Rapid acute treatment of agitation in individuals with schizophrenia: multicentre, randomised, placebo-controlled study of inhaled loxapine. [2011.01]
CONCLUSIONS: Inhaled loxapine provided a rapid, well-tolerated acute treatment for agitation in people with schizophrenia.

Efficacy and safety of loxapine for inhalation in the treatment of agitation in patients with schizophrenia: a randomized, double-blind, placebo-controlled trial. [2011]
CONCLUSIONS: Inhaled loxapine was generally safe and well tolerated and produced

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Clinical Trials Related to Loxitane (Loxapine)

QT/QTc Study of 2 Doses of ADASUVEļæ½ [Completed]
It has been shown in a pre-marketing clinical study that clinically relevant QT prolongation does not appear to be associated with a single dose of ADASUVE. The potential risk of QTc prolongation following repeat dosing is unknown. Therefore the current study will assess the potential effects on the QT interval of 2 consecutive doses of ADASUVE administered 2 hours apart, in relation to placebo and an active control in healthy volunteers. The study hypothesis H0: Placebo-subtracted max mean dQTc > 10 msec

Randomized Double-blind Trial of Midazolam and Loxapine in Agitated Patients [Terminated]
Neuroleptics are used since a long time in the management of severely agitated patients. Loxapine is routinely used in our country, with, to our knowledge no severe adverse event reported, in this indication. However, recently, benzodiazepines have appeared interesting in agitated patients, with the use of midazolam. The aim of this study is to compare midazolam to loxapine in the treatment of severe agitated patients admitted in the emergency department.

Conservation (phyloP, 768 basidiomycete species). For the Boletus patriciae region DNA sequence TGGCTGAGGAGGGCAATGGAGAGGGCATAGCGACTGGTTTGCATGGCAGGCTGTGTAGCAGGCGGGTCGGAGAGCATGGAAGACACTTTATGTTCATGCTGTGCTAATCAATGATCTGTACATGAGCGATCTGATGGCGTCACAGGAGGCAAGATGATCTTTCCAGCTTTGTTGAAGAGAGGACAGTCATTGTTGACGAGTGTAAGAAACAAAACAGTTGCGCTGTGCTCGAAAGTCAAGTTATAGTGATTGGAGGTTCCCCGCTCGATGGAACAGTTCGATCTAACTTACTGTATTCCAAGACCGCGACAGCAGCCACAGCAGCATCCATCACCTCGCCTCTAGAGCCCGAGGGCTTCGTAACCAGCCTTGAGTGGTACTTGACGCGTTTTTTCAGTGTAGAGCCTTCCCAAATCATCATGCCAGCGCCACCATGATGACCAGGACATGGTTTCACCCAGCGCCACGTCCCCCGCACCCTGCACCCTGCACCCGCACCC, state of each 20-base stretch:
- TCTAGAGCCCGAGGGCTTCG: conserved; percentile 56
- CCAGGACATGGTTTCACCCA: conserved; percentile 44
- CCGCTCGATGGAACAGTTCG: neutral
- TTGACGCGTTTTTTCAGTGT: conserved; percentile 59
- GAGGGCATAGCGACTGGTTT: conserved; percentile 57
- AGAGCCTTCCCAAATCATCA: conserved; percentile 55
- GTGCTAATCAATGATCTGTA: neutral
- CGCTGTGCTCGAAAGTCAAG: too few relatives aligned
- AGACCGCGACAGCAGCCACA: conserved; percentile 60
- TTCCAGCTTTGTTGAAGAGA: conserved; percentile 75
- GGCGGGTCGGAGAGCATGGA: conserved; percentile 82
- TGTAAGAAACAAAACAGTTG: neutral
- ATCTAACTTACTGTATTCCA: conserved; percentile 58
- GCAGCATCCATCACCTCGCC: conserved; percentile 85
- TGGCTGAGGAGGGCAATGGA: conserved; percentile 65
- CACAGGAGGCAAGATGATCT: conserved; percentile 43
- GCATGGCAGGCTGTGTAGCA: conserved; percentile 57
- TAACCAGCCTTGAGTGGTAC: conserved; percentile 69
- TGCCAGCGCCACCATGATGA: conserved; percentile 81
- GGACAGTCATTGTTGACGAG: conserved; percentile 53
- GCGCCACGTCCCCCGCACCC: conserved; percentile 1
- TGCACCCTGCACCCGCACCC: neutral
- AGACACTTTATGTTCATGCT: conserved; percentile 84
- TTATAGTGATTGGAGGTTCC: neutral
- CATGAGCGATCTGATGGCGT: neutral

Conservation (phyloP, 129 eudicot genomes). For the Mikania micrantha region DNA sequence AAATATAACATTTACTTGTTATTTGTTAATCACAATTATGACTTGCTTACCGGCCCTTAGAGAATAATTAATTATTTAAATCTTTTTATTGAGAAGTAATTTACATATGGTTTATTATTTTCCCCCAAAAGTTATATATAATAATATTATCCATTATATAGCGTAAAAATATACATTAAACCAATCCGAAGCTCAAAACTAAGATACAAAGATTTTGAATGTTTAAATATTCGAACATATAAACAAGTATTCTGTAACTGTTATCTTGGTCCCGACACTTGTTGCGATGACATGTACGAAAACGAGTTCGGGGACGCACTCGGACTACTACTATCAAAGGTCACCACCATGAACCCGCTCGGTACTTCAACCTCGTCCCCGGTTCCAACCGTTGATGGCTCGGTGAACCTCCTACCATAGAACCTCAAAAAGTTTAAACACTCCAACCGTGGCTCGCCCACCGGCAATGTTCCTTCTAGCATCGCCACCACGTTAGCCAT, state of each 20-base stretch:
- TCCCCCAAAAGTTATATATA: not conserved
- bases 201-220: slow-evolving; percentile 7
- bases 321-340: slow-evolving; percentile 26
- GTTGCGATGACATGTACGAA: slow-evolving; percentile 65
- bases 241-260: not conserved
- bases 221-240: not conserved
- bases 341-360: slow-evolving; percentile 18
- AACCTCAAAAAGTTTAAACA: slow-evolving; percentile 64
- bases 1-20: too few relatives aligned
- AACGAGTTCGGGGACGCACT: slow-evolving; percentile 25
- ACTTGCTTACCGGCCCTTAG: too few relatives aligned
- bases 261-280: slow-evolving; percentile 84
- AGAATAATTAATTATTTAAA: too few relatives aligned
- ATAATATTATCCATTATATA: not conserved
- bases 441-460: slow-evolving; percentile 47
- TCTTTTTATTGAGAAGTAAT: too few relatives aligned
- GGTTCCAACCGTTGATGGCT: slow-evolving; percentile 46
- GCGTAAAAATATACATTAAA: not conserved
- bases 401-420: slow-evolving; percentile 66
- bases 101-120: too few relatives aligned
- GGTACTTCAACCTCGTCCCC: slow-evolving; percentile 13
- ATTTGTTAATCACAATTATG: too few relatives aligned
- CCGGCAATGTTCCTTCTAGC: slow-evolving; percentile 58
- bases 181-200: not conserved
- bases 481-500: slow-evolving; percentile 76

Staccato Loxapine Multidose PK [Completed]

ADASUVE-Lorazepam Drug-Drug Interaction [Completed]
This study will compare the safety and effects over time for giving both ADASUVE and lorazepam (intramuscular) compared to that of each agent given alone.

Phase IV to Evaluate the Safety of Self-administered ADASUVE® in Agitated Patients Outside the Hospital Setting [Not yet recruiting]
Phase IV, multinational, multicentre, open-label, non-randomized, clinical trial conducted in Europe (Spain, Germany, Finland, Norway, Romania and Austria) to evaluate the safety profile of ADASUVE® in agitated patients with schizophrenia or bipolar disorder when self-administered outside of a hospital setting without the supervision of a healthcare professional. The Study will aim to include approximately 500 patients who have been previously treated with ADASUVEĀ® in the last 6 months prior to screening or recently treated during the planned recruitment period of 6 months with a 'positive outcome' ('ADASUVEĀ® responder') according to Clinical Global Impressions (CGI-I) scale, from a total of about 30-34 centers. All patients will be followed up for a maximum of 6 months from baseline, during which it is expected that a new episode of agitation will occur.

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Page last updated: 2013-02-10